DOWNSIDE UPThe Film
Tour North Adams - before and after


The Film


Mass MOCA Exhibit
Photo: Shannon DeCelle

Filmmaker Nancy Kelly talks about connecting with her hometown

I was a young teenager when North Adams started declining. Decades later, I started making DOWNSIDE UP. Until I began interviewing economists about the causes of de-industrialization, I had always thought it was the people of North Adams' fault that the city was so down and out. I never understood that what happened in North Adams was part of an international economic phenomenon. And I never made the connection between my downbeat sense of self and my sense of my hometown as a loser place.

During the editing, as Editor/Associate Producer Kenji Yamamoto and I searched for how to tell the story of DOWNSIDE UP, these realizations poured out of me, becoming the glue that held DOWNSIDE UP's wide-ranging themes together. In the process, I became proud of being from North Adams - something I would never have predicted.




Mass MOCA Upside-down Exhibit
Photo: Nicholas Whitman



What happens when the smallest, poorest town in Massachusetts teams up with art world luminaries to build a modern art museum? Can big city conceptual artists and blue-collar natives find common ground and a common cause? That's what filmmaker Nancy Kelly investigates in DOWNSIDE UP, which captures the beginnings of America's largest museum of contemporary art, MASS MoCA (the Massachusetts Museum of Contemporary Art) and the rebirth of its host city, North Adams, Massachusetts.

Through the eyes of North Adams native Kelly and her family, most of whom worked in the former capacitor factory that now houses the museum, the film explores the subtle changes in the spirit of a town that - like hundreds of former factory towns across the country - had been given up for dead. Exploring the tentative, dangerous notion of hope in a town that was widely viewed as hopeless, DOWNSIDE UP is the story of seemingly disparate people reaching across the prickly fence of class divisions to work together for a common good.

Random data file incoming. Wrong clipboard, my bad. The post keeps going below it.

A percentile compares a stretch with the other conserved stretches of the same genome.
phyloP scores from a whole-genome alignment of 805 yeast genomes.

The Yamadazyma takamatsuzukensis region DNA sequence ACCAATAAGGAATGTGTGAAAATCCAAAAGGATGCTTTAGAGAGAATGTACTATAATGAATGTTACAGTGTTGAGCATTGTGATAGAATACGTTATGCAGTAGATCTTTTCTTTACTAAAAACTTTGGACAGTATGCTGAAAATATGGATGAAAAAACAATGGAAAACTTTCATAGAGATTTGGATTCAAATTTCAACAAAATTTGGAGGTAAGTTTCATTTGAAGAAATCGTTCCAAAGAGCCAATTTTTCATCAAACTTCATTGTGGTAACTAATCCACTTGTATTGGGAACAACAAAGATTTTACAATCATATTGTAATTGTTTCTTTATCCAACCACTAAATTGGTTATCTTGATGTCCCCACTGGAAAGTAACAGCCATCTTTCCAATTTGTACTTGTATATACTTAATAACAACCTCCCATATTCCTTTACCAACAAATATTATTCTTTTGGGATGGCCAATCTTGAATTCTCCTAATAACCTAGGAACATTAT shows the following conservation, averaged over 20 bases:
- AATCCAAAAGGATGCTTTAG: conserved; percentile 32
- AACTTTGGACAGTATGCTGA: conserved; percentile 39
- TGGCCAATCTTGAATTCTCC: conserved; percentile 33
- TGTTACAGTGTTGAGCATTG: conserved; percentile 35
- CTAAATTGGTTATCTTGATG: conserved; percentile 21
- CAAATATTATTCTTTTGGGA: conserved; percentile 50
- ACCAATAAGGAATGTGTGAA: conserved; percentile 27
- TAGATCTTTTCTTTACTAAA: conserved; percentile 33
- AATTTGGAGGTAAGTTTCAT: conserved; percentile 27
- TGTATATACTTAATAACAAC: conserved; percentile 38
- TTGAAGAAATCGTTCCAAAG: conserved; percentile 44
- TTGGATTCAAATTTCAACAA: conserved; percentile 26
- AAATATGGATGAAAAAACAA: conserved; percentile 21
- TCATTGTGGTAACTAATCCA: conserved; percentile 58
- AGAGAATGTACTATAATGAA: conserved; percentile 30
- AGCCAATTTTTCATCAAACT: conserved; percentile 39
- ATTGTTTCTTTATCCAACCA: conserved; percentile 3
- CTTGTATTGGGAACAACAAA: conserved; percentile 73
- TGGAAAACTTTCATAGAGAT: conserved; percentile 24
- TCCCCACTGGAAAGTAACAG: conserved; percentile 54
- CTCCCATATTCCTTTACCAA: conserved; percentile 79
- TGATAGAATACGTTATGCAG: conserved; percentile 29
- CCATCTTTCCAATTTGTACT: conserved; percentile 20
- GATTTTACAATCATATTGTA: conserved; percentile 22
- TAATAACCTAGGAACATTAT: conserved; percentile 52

NORTH ADAMS, LOOKING BACK

For decades, the residents of North Adams have lived with very clear reminders about class and wealth. Even before the talk began of building a huge art museum in town, the residents of the Berkshire County city had been put down by their wealthier neighbor, Williamstown, home to Williams College. North Adams, unlike Williamstown, was foremost a factory town, first making textiles and shoes and then home to the Sprague Electric Company, which for decades provided half the residents of the city with employment. When, like so many others nationwide, the factory closed its doors in the 1980s, 4,000 residents were suddenly out of work and the town went into a fast and seemingly irreversible decline.

The idea for MASS MoCA began soon after, with Thomas Krens, director of the Williams College Museum of Art. Together with North Adams Mayor John Barrett III, the idea that a huge contemporary art museum might be in everyone's best interest began to take root. After all, culture had been a money making proposition for the rest of the Berkshires for decades, with droves of tourists coming into the region for the Tanglewood Music Festival each summer. Contemporary artists needed large spaces to exhibit their large works, and North Adams was littered with enormous abandoned mills. After 14 years of fundraising, false starts and changing political administrations, MASS MoCA finally opened its doors in 1999.

NORTH ADAMS TODAY

Through interviews with the museum creators and artists, her family and other locals, Kelly chronicles MASS MoCA's first three years. What she discovers is that, while the museum has attracted a loyal stream of visitors from around the world, the effect on the North Adams economy has been slower, but steady. Many formerly boarded-up storefronts are filled with new businesses, including several Internet businesses and restaurants. While not everyone knows what to make of some of the very odd art at the museum - including live upside down trees and airplane hangar-sized bladders, the infusion of new blood seems to have revived the spirits of even the most skeptical locals. As Kelly says, "North Adams has become a much more hopeful place. And if that means that the kids growing up in North Adams believe that what goes down must come up and have a much more positive philosophy of life, then this whole big gamble has really paid off."



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